Case Study: Pulmonary vein stenting for stenosis following pulmonary vein isolation for atrial fibrillation
Amar Krishnaswamy, MD, E. Murat Tuzcu, MD, Bryan Baranowski, MD, and Samir R. Kapadia, MD
A 25-year-old man had been diagnosed with symptomatic atrial fibrillation and prescribed antiarrhythmic medications. Due to inadequate rate and rhythm control, he was referred for pulmonary vein isolation (PVI) at another institution. Within a few weeks of the procedure, he experienced the onset of cough, mild left-sided chest discomfort and worsening dyspnea. He presented to Cleveland Clinic for further evaluation and management.
Chest X-ray was unremarkable. However, a CT scan of the chest demonstrated complete occlusion of the left superior pulmonary vein (LSPV, Figure 1A). A nuclear perfusion scan of the lungs demonstrated a marked reduction in perfusion to the left upper lung field, concurrent with reduced drainage of the left upper lung due to the LSPV occlusion. Given the patient’s significant symptoms, the decision was made to treat the LSPV occlusion percutaneously.
The patient was brought to the cardiac catheterization laboratory. After sterile preparation and administration of local anesthesia and conscious sedation, venous access was obtained in the left femoral vein. An intracardiac echocardiography probe was introduced and advanced into the right atrium to facilitate transseptal puncture from the right atrium to the left atrium. Via access in the right femoral vein, a transseptal puncture needle was passed and advanced to the left atrium. An angiogram of the left atrium demonstrated subtotal occlusion of the LSPV (Figure 1B). A wire was passed through the occlusion into the LSPV branches. A drug-eluting stent was then placed in the ostium of the LSPV, yielding complete patency of the vessel (Figure 1C). Follow-up CT scan demonstrated patency of the LSPV stent (Figure 1D). At 1-year follow-up, the patient remained free of his presenting symptoms.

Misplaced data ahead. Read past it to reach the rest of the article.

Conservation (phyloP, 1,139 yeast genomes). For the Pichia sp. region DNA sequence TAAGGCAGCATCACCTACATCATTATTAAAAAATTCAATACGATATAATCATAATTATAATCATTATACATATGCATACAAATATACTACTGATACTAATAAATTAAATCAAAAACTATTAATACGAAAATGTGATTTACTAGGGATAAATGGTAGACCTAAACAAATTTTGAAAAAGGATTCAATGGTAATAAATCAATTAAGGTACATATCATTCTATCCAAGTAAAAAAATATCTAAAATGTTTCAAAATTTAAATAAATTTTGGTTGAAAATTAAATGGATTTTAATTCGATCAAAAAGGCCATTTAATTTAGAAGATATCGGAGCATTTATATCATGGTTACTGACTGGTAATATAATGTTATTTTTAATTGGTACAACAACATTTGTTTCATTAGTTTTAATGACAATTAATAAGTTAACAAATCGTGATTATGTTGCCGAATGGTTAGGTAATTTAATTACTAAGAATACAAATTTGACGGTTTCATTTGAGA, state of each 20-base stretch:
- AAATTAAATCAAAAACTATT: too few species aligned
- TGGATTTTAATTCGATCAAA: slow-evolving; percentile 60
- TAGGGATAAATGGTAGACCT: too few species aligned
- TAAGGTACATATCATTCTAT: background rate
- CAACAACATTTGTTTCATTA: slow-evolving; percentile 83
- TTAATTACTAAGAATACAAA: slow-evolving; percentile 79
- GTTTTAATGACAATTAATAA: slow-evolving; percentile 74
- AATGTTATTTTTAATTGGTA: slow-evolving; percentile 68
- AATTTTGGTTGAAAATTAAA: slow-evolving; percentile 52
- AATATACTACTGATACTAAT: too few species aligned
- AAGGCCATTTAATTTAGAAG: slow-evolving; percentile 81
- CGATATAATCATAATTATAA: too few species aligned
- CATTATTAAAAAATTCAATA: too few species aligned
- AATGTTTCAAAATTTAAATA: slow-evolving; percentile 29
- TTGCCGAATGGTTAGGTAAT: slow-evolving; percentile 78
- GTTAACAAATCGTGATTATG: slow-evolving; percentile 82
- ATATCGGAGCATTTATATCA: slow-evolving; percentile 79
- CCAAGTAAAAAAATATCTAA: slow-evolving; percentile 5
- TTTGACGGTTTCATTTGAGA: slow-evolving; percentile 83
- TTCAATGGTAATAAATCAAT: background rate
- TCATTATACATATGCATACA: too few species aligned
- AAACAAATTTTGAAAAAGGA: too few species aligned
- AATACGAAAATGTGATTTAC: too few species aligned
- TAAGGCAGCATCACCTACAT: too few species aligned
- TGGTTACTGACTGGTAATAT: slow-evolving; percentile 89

Severe pulmonary vein stenosis (PVS) is seen in 1-2 percent of patients after PVI. Although contemporary PVI techniques have substantially reduced the incidence of this complication, vigilance in diagnosing PVS is important. We recommend routine CT scanning of the pulmonary veins 3-4 months after PVI as surveillance.
Symptomatic pulmonary vein stenosis may present with coughing, hemoptysis, and/or dyspnea. In this setting, treatment is beneficial for symptom relief. In patients with severe but asymptomatic PV stenosis, the role of treatment is unclear. In patients who are asymptomatic, but demonstrate significant perfusion defect on nuclear scanning, treatment may still be reasonable. Up to 10 percent of patients with a moderate degree of stenosis on CT scanning at 3-month follow-up may develop worsening stenosis by 6-12 month follow-up and should be subsequently evaluated.